Police officers skipping duty in Red Zone


ISLAMABAD: While the district administration withdrew all powers from the police to use force against the marchers, most of the senior police officers were reported to have skipped duties in the Red Zone. Officials in the capital administration and the police said Deputy Commissioner Mujahid Sherdil had ordered the police to only baton charge the protesters that too if necessary. Besides, rubber bullets and weapons to use them were also taken back from the police personnel. The use of teargas shells has also been prohibited.

The officials also said most of the supervisory police officers were skipping duties in the Red Zone on different pretexts.

They said the contingents of the railway police had not reported to their duty spot at Constitution Avenue for the last two days. Besides, the supervisory officers of the Punjab and AJK police also disappeared from the duty spots.

Powers to use force against protesters withdrawn

A decrease of police manpower was also visible on the Constitution Avenue and those present there preferred to remain at a distance from the protesters.

Red dots on the maps show the time and areas where protesters and police clashed on Monday. — Courtesy Google Maps
Red dots on the maps show the time and areas where protesters and police clashed on Monday. — Courtesy Google Maps

Despite directions issued by the available officers, the personnel of the Punjab and AJK police ran backward instead of countering the protesters, said the officials.

They added that only a few dozens policemen obeyed the directions.

The officials said majority of the officers of the capital police had also disappeared from their duties for the last two days. Either they are unwilling to take action against the protesters or do not want to perform duty under the prevailing circumstances.

They said when there was no need to take action against the protesters, the police were directed to use force, but when it was needed the orders were withdrawn.

Under such circumstances, the force is demoralised and not following the orders of their seniors, they added.

Similarly, the policemen from Punjab were performing duties for 36 hours at a stretch. Some of the policemen said their supervisory officers disappeared when their services were required. They also complained about unavailability of food.

The police used force to stop the protesters from reaching the Prime Minster House on Saturday night.

Three of the marchers were killed and hundreds of others injured during the clash.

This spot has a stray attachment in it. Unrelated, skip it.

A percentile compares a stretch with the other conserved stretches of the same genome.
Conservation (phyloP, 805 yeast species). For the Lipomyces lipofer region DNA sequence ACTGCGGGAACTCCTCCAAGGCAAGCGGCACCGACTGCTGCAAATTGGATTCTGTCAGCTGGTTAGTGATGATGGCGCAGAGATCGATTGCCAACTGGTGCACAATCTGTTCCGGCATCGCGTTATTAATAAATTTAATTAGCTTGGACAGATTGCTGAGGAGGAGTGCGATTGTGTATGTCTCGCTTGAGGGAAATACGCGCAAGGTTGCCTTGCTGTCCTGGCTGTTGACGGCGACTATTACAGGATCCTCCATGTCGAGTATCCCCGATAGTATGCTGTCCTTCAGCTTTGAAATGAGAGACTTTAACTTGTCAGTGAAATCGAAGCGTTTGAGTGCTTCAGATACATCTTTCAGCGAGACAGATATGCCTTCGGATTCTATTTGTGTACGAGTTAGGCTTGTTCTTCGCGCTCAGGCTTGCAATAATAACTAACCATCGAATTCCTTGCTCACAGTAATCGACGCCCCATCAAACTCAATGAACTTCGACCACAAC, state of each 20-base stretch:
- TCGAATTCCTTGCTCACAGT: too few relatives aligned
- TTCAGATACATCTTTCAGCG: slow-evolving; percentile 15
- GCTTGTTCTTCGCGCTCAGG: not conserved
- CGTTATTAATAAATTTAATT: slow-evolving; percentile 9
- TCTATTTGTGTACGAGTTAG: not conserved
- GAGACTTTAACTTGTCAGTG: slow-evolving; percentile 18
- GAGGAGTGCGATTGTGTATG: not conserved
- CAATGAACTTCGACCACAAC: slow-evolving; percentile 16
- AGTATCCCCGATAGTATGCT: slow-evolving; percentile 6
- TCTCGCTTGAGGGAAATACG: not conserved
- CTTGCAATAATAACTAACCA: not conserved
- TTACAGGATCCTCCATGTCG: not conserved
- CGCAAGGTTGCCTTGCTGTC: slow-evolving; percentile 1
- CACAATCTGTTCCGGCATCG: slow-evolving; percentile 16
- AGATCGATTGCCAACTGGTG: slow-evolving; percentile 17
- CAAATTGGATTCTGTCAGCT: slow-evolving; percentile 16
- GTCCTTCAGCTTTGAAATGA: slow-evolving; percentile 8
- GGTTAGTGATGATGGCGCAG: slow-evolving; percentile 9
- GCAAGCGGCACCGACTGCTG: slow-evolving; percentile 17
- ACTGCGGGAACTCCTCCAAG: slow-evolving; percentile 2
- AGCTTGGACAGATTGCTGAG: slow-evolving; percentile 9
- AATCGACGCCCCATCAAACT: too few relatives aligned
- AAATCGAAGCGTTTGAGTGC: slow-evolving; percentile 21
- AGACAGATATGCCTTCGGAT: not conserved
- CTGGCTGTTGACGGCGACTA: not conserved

To avoid any casualties, the police were directed to avoid using force against the protesters.

As a result, when the marchers moved towards the Secretariat from the Cabinet Block on Monday morning, the police decided to retreat.

Earlier, the police under the command of the newly-appointed SSP Asmatullah Junejo along with two reserves of the Punjab police intercepted the marchers near the Secretariat.

However, the Punjab police personnel abandoned the SSP, who was leading them, and fled back when the protesters charged on them, a police official said, adding the protesters beat the SSP with batons, kicks and punches till his security guards rescued him. One of the guards of the SSP was also critically injured.

Later, the police retreated to the Margalla Road from the Constitution Avenue, letting the protesters storm the Pakistan Television centre and the Secretariat.

After retreating, the police fired teargas shells from the edge of the Margalla Road to disperse the protesters even though they had been directed by the capital administration not to use teargas shells.

The Rangers reached the PTV building and got it vacated from the protesters. Later, army troops also reached there and took control of the premises.

The army deployed at the Secretariat closed the doors leading towards different blocks. But the protesters occupied the main entrance of the Secretariat and the road leading towards the PM House.

In the evening, some personnel of the Punjab police provoked the protesters by firing teargas shells at them. In response, the protesters pushed the police to the Punjab House at Margalla Road.

In the meantime, the police and the capital administration wireless communication system started repeating the orders that the use of teargas was not allowed.

However, there was no senior officer to control the policemen.

The protesters trapped a few policemen and beat them. One of them was beaten a few feet away from the army and Rangers personnel but no one rescued him.

An ambulance, which came to pick the injured, was not allowed by the protesters to shift him to hospital. Later, he was taken away in a private vehicle.